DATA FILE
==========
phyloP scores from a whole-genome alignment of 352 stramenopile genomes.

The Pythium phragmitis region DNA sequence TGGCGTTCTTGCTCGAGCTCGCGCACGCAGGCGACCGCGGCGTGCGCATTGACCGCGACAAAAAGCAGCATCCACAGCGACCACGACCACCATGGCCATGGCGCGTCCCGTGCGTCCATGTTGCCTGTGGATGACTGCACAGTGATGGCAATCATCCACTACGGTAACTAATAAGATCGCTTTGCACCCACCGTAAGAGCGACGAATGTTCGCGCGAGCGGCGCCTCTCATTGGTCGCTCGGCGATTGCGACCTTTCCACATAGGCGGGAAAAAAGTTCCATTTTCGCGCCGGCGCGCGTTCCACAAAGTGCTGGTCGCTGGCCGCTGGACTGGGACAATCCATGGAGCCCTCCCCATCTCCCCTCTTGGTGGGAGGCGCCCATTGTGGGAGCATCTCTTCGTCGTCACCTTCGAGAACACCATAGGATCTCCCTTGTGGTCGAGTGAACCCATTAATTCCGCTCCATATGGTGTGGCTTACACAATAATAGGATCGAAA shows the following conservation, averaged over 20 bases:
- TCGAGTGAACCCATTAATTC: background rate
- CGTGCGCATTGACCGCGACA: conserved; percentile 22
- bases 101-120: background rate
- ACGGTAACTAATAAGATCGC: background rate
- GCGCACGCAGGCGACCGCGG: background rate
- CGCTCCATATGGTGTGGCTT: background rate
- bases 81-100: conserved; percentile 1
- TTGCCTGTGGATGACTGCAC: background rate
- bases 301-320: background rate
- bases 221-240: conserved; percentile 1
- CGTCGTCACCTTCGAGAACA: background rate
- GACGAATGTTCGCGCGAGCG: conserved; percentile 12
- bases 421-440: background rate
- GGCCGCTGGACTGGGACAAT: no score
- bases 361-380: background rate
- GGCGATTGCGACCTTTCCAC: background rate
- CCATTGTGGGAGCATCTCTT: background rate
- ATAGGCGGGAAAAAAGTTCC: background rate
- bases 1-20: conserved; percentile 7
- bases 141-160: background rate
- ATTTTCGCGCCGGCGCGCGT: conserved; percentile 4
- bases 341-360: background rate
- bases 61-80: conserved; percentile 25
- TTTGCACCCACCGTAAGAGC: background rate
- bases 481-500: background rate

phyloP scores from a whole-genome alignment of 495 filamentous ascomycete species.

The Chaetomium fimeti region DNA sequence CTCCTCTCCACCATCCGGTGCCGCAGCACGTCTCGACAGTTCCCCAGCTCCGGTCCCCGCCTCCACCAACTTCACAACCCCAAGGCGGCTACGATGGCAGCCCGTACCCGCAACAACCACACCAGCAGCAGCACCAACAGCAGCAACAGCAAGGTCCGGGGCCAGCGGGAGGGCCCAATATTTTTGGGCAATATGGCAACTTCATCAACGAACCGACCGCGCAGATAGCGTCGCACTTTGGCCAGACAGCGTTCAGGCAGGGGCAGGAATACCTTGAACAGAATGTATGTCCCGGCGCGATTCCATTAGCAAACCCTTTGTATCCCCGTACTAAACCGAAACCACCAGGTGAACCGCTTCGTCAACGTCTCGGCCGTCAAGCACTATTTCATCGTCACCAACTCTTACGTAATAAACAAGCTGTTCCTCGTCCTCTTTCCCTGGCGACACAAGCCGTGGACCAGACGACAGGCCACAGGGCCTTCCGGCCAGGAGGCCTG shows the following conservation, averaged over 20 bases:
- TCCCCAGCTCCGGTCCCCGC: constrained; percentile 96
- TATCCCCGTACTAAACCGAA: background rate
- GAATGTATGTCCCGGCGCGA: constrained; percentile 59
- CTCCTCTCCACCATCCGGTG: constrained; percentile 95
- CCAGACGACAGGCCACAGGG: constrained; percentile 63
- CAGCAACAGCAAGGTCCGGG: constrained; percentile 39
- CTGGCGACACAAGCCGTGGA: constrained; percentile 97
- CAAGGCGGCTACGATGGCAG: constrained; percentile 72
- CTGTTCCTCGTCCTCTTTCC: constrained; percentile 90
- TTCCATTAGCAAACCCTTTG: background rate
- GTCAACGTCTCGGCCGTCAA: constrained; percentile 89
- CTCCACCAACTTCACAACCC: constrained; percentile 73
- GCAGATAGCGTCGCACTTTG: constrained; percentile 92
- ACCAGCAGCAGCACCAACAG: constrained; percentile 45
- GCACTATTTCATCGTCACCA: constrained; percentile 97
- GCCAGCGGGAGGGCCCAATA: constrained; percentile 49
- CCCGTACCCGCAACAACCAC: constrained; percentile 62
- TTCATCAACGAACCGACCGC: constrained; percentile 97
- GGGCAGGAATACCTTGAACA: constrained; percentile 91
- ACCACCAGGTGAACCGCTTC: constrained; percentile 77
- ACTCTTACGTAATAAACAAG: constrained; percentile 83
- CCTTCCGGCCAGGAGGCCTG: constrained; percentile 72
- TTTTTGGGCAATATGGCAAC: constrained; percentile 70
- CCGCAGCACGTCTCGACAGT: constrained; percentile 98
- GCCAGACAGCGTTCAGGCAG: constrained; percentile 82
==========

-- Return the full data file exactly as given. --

phyloP scores from a whole-genome alignment of 352 stramenopile genomes.

The Pythium phragmitis region DNA sequence TGGCGTTCTTGCTCGAGCTCGCGCACGCAGGCGACCGCGGCGTGCGCATTGACCGCGACAAAAAGCAGCATCCACAGCGACCACGACCACCATGGCCATGGCGCGTCCCGTGCGTCCATGTTGCCTGTGGATGACTGCACAGTGATGGCAATCATCCACTACGGTAACTAATAAGATCGCTTTGCACCCACCGTAAGAGCGACGAATGTTCGCGCGAGCGGCGCCTCTCATTGGTCGCTCGGCGATTGCGACCTTTCCACATAGGCGGGAAAAAAGTTCCATTTTCGCGCCGGCGCGCGTTCCACAAAGTGCTGGTCGCTGGCCGCTGGACTGGGACAATCCATGGAGCCCTCCCCATCTCCCCTCTTGGTGGGAGGCGCCCATTGTGGGAGCATCTCTTCGTCGTCACCTTCGAGAACACCATAGGATCTCCCTTGTGGTCGAGTGAACCCATTAATTCCGCTCCATATGGTGTGGCTTACACAATAATAGGATCGAAA shows the following conservation, averaged over 20 bases:
- TCGAGTGAACCCATTAATTC: background rate
- CGTGCGCATTGACCGCGACA: conserved; percentile 22
- bases 101-120: background rate
- ACGGTAACTAATAAGATCGC: background rate
- GCGCACGCAGGCGACCGCGG: background rate
- CGCTCCATATGGTGTGGCTT: background rate
- bases 81-100: conserved; percentile 1
- TTGCCTGTGGATGACTGCAC: background rate
- bases 301-320: background rate
- bases 221-240: conserved; percentile 1
- CGTCGTCACCTTCGAGAACA: background rate
- GACGAATGTTCGCGCGAGCG: conserved; percentile 12
- bases 421-440: background rate
- GGCCGCTGGACTGGGACAAT: no score
- bases 361-380: background rate
- GGCGATTGCGACCTTTCCAC: background rate
- CCATTGTGGGAGCATCTCTT: background rate
- ATAGGCGGGAAAAAAGTTCC: background rate
- bases 1-20: conserved; percentile 7
- bases 141-160: background rate
- ATTTTCGCGCCGGCGCGCGT: conserved; percentile 4
- bases 341-360: background rate
- bases 61-80: conserved; percentile 25
- TTTGCACCCACCGTAAGAGC: background rate
- bases 481-500: background rate

phyloP scores from a whole-genome alignment of 495 filamentous ascomycete species.

The Chaetomium fimeti region DNA sequence CTCCTCTCCACCATCCGGTGCCGCAGCACGTCTCGACAGTTCCCCAGCTCCGGTCCCCGCCTCCACCAACTTCACAACCCCAAGGCGGCTACGATGGCAGCCCGTACCCGCAACAACCACACCAGCAGCAGCACCAACAGCAGCAACAGCAAGGTCCGGGGCCAGCGGGAGGGCCCAATATTTTTGGGCAATATGGCAACTTCATCAACGAACCGACCGCGCAGATAGCGTCGCACTTTGGCCAGACAGCGTTCAGGCAGGGGCAGGAATACCTTGAACAGAATGTATGTCCCGGCGCGATTCCATTAGCAAACCCTTTGTATCCCCGTACTAAACCGAAACCACCAGGTGAACCGCTTCGTCAACGTCTCGGCCGTCAAGCACTATTTCATCGTCACCAACTCTTACGTAATAAACAAGCTGTTCCTCGTCCTCTTTCCCTGGCGACACAAGCCGTGGACCAGACGACAGGCCACAGGGCCTTCCGGCCAGGAGGCCTG shows the following conservation, averaged over 20 bases:
- TCCCCAGCTCCGGTCCCCGC: constrained; percentile 96
- TATCCCCGTACTAAACCGAA: background rate
- GAATGTATGTCCCGGCGCGA: constrained; percentile 59
- CTCCTCTCCACCATCCGGTG: constrained; percentile 95
- CCAGACGACAGGCCACAGGG: constrained; percentile 63
- CAGCAACAGCAAGGTCCGGG: constrained; percentile 39
- CTGGCGACACAAGCCGTGGA: constrained; percentile 97
- CAAGGCGGCTACGATGGCAG: constrained; percentile 72
- CTGTTCCTCGTCCTCTTTCC: constrained; percentile 90
- TTCCATTAGCAAACCCTTTG: background rate
- GTCAACGTCTCGGCCGTCAA: constrained; percentile 89
- CTCCACCAACTTCACAACCC: constrained; percentile 73
- GCAGATAGCGTCGCACTTTG: constrained; percentile 92
- ACCAGCAGCAGCACCAACAG: constrained; percentile 45
- GCACTATTTCATCGTCACCA: constrained; percentile 97
- GCCAGCGGGAGGGCCCAATA: constrained; percentile 49
- CCCGTACCCGCAACAACCAC: constrained; percentile 62
- TTCATCAACGAACCGACCGC: constrained; percentile 97
- GGGCAGGAATACCTTGAACA: constrained; percentile 91
- ACCACCAGGTGAACCGCTTC: constrained; percentile 77
- ACTCTTACGTAATAAACAAG: constrained; percentile 83
- CCTTCCGGCCAGGAGGCCTG: constrained; percentile 72
- TTTTTGGGCAATATGGCAAC: constrained; percentile 70
- CCGCAGCACGTCTCGACAGT: constrained; percentile 98
- GCCAGACAGCGTTCAGGCAG: constrained; percentile 82